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Selling assets and liabilities, and finding a buyer

Selling assets and liabilities, and finding a buyer

When selling assets and liabilities, all or part of the business itself is included, but not the business name or company registration number. In this section we review the most important things to consider when selling, and how to find a buyer.

A change of ownership involves several different phases. If you start the planning in time, you will be in control of the process. In this section, we consider the most important aspects of a change of ownership.

  • Motive: review why and how much of the company you want to sell.
  • Buyers: define the types of buyers you have in mind and how the purchase will be financed.
  • Advisors: use qualified advisors who can make objective assessments.
  • Structure: review your business's organisation and routine, so that it doesn't depend on you. A well-managed company will also be more attractive to buyers. 
  • Future: think about your role after the sale, check the tax implications and make sure you have funds to live on when you retire.

Find a buyer

Potential buyers for your business include partners, employees or other companies in the same sector. Be sure to review and document the activity before a sale.

The Partnership Agreement governs how you can sell the assets and liabilities. In the case of a transfer of assets and liabilities, the activity itself is sold; the company name and company number are not included in the purchase.


Selling the business to one or more employees has the advantage that they know the activity, which means that the transfer is unlikely to worry customers or other employees.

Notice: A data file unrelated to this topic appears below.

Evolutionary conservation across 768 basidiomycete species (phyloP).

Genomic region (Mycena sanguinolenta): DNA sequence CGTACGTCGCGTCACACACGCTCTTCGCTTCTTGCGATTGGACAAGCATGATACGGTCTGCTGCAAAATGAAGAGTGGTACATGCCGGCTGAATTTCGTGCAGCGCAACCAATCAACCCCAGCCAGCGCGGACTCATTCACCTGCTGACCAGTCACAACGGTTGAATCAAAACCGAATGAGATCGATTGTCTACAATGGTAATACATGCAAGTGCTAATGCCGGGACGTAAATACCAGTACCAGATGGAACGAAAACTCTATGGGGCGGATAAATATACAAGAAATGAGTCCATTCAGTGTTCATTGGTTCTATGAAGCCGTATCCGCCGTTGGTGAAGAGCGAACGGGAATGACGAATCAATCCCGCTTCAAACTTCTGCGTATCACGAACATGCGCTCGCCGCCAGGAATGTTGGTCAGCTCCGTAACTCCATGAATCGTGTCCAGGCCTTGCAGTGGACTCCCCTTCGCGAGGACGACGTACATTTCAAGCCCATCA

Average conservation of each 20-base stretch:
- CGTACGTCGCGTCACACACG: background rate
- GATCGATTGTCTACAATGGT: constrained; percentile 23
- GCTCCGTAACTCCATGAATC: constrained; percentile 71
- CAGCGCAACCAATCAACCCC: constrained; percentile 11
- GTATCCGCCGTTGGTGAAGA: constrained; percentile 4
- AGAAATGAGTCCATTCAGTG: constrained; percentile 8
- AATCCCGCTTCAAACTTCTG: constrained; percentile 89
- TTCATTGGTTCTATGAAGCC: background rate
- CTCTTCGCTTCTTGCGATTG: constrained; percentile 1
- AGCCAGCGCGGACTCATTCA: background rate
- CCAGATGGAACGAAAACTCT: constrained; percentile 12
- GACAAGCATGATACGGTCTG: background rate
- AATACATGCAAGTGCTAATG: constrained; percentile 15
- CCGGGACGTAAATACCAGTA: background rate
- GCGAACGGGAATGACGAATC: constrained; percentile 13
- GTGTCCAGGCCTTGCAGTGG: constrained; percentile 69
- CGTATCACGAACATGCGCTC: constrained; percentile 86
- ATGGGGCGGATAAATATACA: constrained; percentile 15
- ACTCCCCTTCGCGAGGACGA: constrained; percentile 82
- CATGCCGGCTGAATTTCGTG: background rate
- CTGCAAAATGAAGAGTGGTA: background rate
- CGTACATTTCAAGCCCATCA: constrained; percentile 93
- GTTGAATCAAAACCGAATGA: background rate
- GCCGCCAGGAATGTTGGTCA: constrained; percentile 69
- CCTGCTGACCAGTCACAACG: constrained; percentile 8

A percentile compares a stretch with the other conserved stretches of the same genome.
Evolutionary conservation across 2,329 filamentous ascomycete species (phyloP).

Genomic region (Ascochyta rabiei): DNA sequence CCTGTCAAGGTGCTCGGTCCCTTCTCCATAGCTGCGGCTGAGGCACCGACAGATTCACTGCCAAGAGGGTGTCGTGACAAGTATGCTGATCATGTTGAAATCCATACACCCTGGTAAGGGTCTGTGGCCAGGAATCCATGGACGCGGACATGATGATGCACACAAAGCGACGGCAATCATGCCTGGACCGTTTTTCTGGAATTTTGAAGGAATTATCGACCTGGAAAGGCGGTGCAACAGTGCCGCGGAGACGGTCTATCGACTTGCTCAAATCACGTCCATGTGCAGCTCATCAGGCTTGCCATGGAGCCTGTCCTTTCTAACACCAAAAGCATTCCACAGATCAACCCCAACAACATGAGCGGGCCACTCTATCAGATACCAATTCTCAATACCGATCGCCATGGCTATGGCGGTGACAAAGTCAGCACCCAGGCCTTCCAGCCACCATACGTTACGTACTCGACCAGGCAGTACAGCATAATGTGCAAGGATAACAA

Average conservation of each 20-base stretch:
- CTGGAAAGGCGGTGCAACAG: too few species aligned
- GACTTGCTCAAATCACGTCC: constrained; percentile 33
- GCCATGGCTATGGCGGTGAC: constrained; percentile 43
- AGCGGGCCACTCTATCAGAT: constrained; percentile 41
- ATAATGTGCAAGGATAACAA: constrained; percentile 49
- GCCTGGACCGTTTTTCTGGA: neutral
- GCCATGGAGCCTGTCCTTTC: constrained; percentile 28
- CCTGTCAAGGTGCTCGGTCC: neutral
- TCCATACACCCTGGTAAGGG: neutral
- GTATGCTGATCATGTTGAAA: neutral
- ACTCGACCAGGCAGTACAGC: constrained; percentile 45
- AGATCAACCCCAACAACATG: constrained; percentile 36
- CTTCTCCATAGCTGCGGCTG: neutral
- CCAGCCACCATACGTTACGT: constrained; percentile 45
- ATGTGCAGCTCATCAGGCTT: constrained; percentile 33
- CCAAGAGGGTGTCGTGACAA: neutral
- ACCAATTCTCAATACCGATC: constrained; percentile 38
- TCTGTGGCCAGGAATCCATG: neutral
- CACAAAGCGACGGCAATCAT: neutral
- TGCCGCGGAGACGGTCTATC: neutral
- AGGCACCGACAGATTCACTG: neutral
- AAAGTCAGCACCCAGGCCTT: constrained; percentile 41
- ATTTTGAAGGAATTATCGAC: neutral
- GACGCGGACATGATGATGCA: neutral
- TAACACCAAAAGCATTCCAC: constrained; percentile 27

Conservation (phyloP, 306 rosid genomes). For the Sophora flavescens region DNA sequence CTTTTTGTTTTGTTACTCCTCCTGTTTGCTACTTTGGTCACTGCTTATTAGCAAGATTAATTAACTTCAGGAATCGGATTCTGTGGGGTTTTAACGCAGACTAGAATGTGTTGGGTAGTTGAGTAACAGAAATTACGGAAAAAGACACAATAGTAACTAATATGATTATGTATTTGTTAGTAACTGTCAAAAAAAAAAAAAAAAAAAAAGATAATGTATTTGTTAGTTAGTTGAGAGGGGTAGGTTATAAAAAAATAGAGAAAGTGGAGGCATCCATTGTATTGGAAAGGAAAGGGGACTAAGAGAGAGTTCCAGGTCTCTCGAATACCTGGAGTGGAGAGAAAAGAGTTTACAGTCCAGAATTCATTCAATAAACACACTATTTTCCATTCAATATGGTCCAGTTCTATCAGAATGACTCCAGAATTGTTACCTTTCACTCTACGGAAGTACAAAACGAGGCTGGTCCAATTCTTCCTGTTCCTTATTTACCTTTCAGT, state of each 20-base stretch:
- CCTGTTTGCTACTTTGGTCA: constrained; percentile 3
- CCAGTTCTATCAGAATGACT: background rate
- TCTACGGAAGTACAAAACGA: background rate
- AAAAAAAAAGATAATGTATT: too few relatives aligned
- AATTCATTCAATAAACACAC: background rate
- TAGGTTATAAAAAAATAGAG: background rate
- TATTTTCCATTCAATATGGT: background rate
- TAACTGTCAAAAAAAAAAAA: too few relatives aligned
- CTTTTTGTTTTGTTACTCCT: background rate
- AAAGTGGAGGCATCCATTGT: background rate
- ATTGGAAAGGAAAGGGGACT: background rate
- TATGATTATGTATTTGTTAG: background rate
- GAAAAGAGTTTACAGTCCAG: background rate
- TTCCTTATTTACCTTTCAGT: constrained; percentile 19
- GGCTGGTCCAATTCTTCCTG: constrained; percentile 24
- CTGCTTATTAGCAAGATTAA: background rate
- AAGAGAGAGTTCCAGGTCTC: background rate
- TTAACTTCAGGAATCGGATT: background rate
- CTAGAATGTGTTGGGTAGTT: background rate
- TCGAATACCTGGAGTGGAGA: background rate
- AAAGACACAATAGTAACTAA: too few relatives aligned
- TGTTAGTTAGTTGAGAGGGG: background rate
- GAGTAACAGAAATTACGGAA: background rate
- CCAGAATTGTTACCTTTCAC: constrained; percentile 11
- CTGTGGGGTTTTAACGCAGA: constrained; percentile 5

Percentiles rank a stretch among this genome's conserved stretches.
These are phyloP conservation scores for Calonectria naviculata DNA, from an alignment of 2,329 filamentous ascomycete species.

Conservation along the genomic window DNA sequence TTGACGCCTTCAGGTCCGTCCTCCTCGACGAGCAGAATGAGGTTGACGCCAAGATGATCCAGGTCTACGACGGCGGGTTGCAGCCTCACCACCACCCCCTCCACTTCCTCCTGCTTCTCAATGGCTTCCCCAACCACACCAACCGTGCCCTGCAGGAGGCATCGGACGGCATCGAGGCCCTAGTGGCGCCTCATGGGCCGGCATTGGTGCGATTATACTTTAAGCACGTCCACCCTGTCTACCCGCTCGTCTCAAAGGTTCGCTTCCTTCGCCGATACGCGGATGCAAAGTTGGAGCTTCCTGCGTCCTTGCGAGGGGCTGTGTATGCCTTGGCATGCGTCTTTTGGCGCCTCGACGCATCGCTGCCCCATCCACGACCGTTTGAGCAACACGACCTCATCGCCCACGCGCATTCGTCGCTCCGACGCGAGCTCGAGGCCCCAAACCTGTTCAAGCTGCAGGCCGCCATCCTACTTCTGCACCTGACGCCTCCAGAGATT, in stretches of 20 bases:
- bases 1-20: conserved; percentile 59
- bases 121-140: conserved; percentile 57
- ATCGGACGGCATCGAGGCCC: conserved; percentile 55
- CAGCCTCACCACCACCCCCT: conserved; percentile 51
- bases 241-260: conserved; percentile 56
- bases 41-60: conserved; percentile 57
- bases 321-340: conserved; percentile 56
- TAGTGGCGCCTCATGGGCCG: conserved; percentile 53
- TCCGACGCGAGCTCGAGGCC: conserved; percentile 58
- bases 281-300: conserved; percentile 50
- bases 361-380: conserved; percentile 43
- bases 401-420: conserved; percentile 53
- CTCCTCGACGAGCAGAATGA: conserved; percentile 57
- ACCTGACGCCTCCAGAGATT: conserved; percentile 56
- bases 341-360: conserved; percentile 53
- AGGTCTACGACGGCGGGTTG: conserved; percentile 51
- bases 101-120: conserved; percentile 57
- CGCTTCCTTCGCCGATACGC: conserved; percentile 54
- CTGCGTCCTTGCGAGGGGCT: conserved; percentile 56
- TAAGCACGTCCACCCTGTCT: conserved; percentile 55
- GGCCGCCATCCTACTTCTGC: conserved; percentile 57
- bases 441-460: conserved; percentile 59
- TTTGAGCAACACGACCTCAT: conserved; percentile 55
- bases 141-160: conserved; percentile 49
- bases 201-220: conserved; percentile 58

Other businesses

A transfer to another business often gives the seller a higher price than a succession of generations or sale to employees. Often this company is a customer, a supplier or a competitor.

Outside private persons

For many entrepreneurs, buying an existing business is an alternative to starting a business from scratch. There are also so-called "business angels" who can invest larger sums and are actively involved in running and developing the business.

Prepare your business for sale

To make your business attractive to buyers, you need to make sure it is in a saleable condition. Start by addressing the documentation of routines and processes. Here are some areas to review.

Order and organisation

  • Are accounts, contracts and administrative documents in order?
  • Are production, routines and processes well documented?
  • Are the core business, customer base and contact network well documented?
  • Should the business plan be updated?

Balance sheet and contracts

  • Are there assets that should not be included in the activity in order to facilitate the purchase?
  • Are there debts or unmade settlements to affiliated companies?
  • Are there unresolved disputes that should be set in order?
  • Is an important contractual date approaching (rent, lease, etc.) of significance to a potential buyer?

Performance sheet

  • Should any loss-making or ancillary activities be closed down or removed?
  • Are there special agreements, discounts, etc. to loyal contacts that a buyer may not wish to assume?
  • Should any deals or development projects be completed before the sale takes place?

External factors

  • What is the state of the economy as a whole and the industry?
  • Is your business seasonal?